American Lizette Salas will take a two-shot lead in the final round of the ISPS Handa Women’s Australian Open at Royal Adelaide, but 20-year-old Australian Su Oh has roared into contention with today’s best round in tough, breezy conditions.

Salas played a superb back nine to post a 71 and reach 10-under, grabbing the lead when she made consecutive birdies at the 14th and 15th, and extending the margin to two when she two-putted for another birdie on the par-5 17th hole.

She will play in the last group tomorrow with Oh, the Melburnian who made such a splash on the LPGA Tour last year, finishing third in the Rookie of the Year standings.

Thailand’s Pornanong Phatlum and second-round leader Sarah Jane Smith also are at eight-under, two from the lead, but a bunch of others remain in contention, including defending champion Haru Nomura of Japan and South Korea’s world No.6 Ha Na Jang, both just four back.

Oh exploded into contention with a five-under 68 and is in a great position to win her national championship for the first time alongside Salas in the final pairing. The Australian, who represented her country at the Olympic Games last year and won a world  amateur championship alongside the more heralded Minjee Lee, had a share of the lead before Salas’ late surge.

“There are still 18 holes to go, I can’t quite think yet, but it’s my national title, so I really want to fight for it,” said the Golf Australia rookie squad member, who previously won the Australian Ladies Masters in 2015 in just her second event as a pro.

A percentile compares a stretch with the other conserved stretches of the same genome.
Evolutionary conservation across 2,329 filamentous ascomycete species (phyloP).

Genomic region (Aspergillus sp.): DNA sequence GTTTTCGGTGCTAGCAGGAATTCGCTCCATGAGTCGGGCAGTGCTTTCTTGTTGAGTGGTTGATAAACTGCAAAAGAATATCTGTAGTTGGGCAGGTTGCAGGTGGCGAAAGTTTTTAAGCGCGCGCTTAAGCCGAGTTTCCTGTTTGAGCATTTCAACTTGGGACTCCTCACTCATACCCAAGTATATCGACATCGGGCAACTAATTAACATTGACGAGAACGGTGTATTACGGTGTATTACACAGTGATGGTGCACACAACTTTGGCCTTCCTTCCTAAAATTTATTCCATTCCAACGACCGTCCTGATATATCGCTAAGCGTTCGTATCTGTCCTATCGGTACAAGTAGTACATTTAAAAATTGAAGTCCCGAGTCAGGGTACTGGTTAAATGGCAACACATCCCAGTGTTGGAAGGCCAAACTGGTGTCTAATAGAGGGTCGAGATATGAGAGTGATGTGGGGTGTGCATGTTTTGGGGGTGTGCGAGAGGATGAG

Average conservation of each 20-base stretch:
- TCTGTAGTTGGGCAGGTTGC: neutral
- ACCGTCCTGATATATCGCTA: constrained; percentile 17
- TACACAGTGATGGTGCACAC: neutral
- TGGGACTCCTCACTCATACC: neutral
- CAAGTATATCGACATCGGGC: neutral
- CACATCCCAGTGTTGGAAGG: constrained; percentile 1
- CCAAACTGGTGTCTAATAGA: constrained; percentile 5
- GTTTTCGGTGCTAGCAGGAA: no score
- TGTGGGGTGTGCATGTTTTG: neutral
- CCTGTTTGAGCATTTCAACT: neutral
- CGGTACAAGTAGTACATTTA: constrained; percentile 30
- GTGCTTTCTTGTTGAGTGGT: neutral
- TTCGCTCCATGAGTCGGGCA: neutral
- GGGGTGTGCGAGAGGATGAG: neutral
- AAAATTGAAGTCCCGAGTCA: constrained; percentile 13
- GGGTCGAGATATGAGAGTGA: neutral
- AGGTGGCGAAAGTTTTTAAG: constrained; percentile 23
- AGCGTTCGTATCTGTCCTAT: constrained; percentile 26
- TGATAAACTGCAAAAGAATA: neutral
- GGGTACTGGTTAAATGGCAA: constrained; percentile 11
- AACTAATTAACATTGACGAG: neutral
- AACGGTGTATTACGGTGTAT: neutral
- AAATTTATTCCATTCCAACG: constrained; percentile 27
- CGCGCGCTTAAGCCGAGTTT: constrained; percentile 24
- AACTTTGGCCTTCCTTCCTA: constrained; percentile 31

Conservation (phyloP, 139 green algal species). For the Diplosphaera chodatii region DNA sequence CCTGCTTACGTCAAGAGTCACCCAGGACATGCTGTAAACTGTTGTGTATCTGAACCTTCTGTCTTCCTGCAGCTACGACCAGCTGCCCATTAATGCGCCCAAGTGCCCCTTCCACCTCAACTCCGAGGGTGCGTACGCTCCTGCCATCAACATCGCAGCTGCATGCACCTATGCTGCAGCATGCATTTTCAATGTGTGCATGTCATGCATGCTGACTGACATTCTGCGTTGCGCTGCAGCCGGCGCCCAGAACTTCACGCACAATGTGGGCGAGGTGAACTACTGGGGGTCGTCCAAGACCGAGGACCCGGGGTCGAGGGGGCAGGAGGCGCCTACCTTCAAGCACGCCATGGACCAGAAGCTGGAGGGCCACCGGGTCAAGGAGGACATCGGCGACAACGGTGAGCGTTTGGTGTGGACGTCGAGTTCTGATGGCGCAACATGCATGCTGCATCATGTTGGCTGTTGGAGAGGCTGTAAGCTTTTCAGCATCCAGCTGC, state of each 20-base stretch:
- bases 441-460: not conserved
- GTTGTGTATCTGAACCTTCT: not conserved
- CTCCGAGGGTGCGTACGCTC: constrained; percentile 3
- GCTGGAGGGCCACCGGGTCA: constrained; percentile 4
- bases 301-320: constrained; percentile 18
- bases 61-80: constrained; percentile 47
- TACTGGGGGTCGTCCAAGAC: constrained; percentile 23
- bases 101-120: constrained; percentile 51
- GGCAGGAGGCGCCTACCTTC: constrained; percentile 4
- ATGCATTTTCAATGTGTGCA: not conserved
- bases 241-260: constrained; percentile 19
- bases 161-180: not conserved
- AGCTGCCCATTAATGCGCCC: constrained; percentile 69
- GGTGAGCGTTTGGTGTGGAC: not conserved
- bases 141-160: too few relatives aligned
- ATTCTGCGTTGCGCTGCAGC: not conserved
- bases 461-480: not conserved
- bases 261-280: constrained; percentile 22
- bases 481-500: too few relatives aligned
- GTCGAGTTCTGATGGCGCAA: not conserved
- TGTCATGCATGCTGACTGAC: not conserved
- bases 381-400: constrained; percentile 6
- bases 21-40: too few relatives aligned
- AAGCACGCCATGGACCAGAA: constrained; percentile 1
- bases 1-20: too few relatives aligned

“It’s going to be tough, but it would mean a lot. You can’t really put a word to that. It also would be my first win on the LPGA. I’m happy with how I played today and just (want to) tighten up a few more things for tomorrow and see what happens.”

Oh was already having a great round in the wind by the time she reached the 18th; that she hit a piercing iron to five metres and rolling the putt in only emphasised it. The Victorian, who emigrated to Melbourne from South Korea with her parents at age seven, picked up golf from her father Seok-Gu, and came through the elite programs of Golf Victoria and Golf Australia, dominating at amateur level where she and Lee were two thirds of a world championship team in 2014.

Oh said this week that her target for 2017 was to win an LPGA Tour event; her chance has come quite quickly.

As for Salas, she is delighted to have her father Ramon present, for he was not when she won her previous tournament two years ago. A Californian, she has her old caddie Greg Puga on the bag and they have taken a vow to “get uncomfortable” on the course, and through four holes today she had made two bogeys and lived true to those words. Beyond that, she changed her golf ball and started anew, playing what she called “boring golf”, hitting fairways and greens.

A win would be quite something for her, too. “It would be such an honour and it would be my first win overseas, my first win with my dad here. He wasn’t there (in 2014), he was watching on television. To bounce back from the year I had last year, it would mean a lot,” she said.

Overnight leader Smith (74) remained in contention despite starting with a bogey and battling through the day, book-ending her troubles with a bogey from the front-left of the 18th green, but in between holding firm.

Of the other Australians in contention, Lee, Rebecca Artis and 20-year-old Hannah Green are each on three under.